Sunday, March 19, 2023

Lent 4-A, 2023: Peace, assurance, Laetare!

Lectionary:1 Samuel 16:1-13; Psalm 23; Ephesians 5:8-14; John 9:1-41 

En el nombre del Dios: creador, redentor, y santificador. Amen. 

Today is Laetare Sunday. Laetare means “rejoice!” What do we rejoice during Lent? The answer is in our Scripture today.

In the Old Testament reading, we hear a call to wake up, to stop looking back at what was. I know you grieve the loss of it, God says to Samuel, but look, I am sending you a blessing, a leader who will bring you forward into the life I choose for you, a life of peace and abundance, a life so tenderly described for us in the 23rd Psalm.

When we listen prayerfully to this Psalm a deep calm begins to happen in us. Our breathing slows, our faces relax, the knots in our stomachs and chests release. We breathe in - filling ourselves with the grace of God, and we breathe out, releasing all our stress.

Now enveloped in divine peace, we notice that a beautiful table has been set for us, but not just for us. Also present are those who trouble us, but the divine peace within us keeps us from judging or questioning or excluding.

We sit together at tables covered in fresh, white linens. The flames of the candles on the tables dance in the soft breeze but never go out, and on the tables are vases of fragrant flowers and herbs.

Sumptuous food is in the center of each table; and there are goblets of water and wine, already full, at every seat. It’s a family meal where no one is left out of the conversation, and everyone has plenty to eat. Our cups are running over, and joy abounds.

Then, to prove just how much we matter, God anoints our heads with oil - something usually reserved for kings and queens. At that moment, when the oil touches our foreheads, we feel the power of God’s love enter us and course through our bodies like light breaking into darkness. The anointing reveals to us that we have been chosen by God to lead others to this gracious place where all are made one in the family of God.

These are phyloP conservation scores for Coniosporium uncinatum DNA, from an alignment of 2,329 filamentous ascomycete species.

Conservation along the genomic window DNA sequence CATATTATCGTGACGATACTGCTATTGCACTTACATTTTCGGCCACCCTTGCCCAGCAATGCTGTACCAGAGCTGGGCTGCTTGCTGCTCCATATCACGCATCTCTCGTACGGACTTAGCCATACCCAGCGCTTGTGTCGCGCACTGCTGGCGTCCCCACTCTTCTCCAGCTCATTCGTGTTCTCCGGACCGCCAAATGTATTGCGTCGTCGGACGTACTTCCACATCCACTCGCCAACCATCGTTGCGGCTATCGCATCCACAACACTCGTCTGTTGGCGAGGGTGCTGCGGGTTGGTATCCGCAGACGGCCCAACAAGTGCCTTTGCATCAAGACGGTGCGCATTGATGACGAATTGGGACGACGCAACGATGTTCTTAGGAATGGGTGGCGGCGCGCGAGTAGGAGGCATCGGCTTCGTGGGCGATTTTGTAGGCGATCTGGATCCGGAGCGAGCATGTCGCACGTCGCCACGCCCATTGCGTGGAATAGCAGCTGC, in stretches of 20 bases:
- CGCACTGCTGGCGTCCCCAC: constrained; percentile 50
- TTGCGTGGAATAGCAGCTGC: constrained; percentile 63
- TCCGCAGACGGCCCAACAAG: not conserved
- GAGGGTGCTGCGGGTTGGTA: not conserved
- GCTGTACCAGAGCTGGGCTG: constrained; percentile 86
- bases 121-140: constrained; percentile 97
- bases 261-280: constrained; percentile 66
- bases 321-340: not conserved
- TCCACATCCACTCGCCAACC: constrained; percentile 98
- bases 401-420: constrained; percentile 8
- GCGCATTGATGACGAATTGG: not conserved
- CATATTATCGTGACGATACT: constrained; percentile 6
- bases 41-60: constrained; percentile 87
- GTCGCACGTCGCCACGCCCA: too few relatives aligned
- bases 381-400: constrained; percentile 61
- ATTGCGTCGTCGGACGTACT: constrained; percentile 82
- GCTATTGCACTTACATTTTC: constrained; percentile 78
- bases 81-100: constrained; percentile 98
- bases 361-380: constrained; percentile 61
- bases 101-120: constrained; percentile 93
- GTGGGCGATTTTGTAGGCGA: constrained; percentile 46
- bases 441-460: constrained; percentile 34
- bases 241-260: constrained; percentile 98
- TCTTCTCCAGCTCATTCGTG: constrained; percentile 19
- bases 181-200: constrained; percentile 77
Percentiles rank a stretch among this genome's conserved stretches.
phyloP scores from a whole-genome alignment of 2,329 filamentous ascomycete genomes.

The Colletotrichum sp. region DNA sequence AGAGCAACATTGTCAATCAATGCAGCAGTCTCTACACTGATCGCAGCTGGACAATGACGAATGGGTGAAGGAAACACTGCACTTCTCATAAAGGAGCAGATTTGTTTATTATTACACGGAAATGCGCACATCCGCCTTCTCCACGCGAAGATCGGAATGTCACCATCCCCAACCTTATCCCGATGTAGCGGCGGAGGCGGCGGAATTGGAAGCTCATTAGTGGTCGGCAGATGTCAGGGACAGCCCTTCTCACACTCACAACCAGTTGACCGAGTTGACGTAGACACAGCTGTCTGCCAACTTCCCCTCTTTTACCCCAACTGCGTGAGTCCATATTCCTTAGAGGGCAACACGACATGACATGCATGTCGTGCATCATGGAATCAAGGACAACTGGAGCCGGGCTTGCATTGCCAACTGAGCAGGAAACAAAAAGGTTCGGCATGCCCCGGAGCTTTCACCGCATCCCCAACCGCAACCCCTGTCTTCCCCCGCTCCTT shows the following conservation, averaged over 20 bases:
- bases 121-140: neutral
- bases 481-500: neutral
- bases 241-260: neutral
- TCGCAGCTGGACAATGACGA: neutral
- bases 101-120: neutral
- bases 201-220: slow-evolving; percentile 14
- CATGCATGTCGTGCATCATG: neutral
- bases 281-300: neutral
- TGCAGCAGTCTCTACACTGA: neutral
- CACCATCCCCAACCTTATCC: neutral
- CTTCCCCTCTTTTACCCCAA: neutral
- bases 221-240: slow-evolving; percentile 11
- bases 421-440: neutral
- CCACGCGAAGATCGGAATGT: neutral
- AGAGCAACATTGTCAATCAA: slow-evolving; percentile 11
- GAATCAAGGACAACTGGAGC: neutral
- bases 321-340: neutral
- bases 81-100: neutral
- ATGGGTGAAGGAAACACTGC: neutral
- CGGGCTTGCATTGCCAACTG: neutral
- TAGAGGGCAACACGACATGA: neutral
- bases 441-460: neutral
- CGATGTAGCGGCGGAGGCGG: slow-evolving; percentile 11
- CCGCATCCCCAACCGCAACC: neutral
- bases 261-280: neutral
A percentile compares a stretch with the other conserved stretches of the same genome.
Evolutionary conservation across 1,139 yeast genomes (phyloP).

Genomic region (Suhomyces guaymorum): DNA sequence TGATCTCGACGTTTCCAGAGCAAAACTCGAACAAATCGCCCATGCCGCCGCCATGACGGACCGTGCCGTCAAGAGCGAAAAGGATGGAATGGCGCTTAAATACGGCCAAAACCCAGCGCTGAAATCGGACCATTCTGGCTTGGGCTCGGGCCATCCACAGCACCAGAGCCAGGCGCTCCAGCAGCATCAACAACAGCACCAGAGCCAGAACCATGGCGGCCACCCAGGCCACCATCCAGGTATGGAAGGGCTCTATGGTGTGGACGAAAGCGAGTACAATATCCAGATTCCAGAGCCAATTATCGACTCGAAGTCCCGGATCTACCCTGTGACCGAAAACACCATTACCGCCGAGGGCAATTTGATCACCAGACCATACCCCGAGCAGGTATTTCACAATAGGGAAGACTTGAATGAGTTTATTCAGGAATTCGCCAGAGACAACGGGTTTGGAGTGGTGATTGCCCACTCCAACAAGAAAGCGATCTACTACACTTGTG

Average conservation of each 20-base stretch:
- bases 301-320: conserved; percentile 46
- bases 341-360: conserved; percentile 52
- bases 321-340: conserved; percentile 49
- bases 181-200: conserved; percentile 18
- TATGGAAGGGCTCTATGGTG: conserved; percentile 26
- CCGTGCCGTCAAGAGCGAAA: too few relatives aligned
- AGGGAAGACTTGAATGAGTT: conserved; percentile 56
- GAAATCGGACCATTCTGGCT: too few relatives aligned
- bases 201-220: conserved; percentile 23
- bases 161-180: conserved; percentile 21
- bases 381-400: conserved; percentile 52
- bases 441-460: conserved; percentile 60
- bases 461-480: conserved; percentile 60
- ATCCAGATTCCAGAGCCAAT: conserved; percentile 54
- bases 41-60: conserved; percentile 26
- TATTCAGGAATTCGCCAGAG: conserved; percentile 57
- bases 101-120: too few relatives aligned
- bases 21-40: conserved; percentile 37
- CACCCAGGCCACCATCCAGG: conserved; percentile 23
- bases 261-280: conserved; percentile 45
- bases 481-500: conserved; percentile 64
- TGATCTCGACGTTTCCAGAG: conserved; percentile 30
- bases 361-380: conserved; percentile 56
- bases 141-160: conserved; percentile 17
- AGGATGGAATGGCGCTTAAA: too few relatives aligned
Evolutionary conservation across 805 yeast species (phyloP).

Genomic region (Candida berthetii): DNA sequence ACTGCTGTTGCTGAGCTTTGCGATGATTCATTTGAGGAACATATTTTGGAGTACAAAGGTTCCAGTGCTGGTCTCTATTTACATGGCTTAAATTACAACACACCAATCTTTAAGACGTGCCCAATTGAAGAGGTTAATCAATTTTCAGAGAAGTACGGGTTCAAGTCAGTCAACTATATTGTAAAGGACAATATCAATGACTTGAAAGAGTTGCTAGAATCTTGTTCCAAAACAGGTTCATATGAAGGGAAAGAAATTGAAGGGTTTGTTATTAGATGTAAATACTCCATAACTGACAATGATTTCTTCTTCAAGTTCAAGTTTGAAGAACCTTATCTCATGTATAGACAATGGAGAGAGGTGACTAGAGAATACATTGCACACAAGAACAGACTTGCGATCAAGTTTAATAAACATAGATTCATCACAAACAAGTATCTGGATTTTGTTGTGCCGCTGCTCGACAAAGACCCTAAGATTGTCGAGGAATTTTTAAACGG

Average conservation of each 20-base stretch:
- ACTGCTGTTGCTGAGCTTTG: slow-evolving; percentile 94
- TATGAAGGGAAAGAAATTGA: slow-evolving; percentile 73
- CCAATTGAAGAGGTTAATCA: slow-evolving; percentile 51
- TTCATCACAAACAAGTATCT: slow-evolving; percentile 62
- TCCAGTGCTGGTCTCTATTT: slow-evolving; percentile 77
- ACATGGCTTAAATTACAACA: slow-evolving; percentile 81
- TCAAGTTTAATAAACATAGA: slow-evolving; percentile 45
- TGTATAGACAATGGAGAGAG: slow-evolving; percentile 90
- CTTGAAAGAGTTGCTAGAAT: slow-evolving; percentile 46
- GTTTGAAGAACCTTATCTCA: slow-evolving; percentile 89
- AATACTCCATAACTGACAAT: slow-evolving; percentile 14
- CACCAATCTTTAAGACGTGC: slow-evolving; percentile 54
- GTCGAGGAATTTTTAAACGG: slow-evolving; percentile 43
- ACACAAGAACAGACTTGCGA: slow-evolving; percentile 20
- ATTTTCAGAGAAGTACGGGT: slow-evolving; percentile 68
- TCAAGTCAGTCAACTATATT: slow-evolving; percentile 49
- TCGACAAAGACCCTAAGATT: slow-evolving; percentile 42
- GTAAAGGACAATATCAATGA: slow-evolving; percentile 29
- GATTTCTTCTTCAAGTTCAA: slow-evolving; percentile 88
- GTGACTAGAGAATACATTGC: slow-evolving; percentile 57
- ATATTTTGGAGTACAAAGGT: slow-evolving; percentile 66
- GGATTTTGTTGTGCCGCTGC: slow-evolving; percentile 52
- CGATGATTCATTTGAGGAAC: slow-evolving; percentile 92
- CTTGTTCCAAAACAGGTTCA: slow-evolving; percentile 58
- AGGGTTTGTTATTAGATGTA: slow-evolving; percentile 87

This inclusiveness in the family of God is what Jesus is demonstrating in today’s gospel from John. The man born blind would have been judged by his village as cursed, his blindness from birth a punishment for sin. Jesus reframes this saying, yes, this man was born blind, but it is you who have judged him as sinful and unworthy, and you who have excluded him from your community. Wake up and see how through him the graciousness of God will be revealed.

Then combining the dust of the earth with the life-giving water of Christ’s own self, Jesus anoints the man and tells him to go and wash in the water called “Sent” (Siloam). As he does this, the man’s sight is restored.

By restoring his sight, Jesus also offers the man a whole new future. He has the potential for a job, a family, and to be restored to his community. His days as a vilified sinner are over - or are they?

The gospel story tells us that his community’s response to his restoration was yet more judgment. His community and their leadership doubted all of it, and eventually cast him out – again! Why? 

At our Bible study a wise parishioner mentioned fear, which reminded me of an old Jewish saying attributed to Rabbi Baal Shem Tov, the founder of Chassidic Judaism, who said: "Fear builds walls to bar the light."* The reason is, the light can be challenging because it reveals truth to us – God’s truth, not a truth we concoct to comfort and affirm ourselves.

There were plenty of stories floating around in that time about miraculous healings where a person's sight had been restored, but this healing is different because this man's sight was created. When Jesus made mud from the dust of the earth (think about Genesis here) and wiped it on the man's eyes, he was doing what only God can do - creating something out of nothing.

This event shook all who witnessed it to the very core of their beliefs. It took them beyond their small, certain concepts about God and salvation, and left them confused and fearful as they tried to work out the conundrum they faced: such a healing could only have happened by the power of God, so Jesus must be from God. But the healing happened on the Sabbath, which violates the law of Moses, which means Jesus is a sinner…

The people eventually went to their religious leaders for an answer, but they also were unable to resolve the conundrum. Instead, the Pharisees shift their focus to reviling the man who was healed. He was, after all, a nobody, a beggar, whose blindness was a sure sign of his sinfulness. How dare this sinful nobody challenge the certainty of their beliefs! So, they drove him out. Problem solved. Except it wasn’t.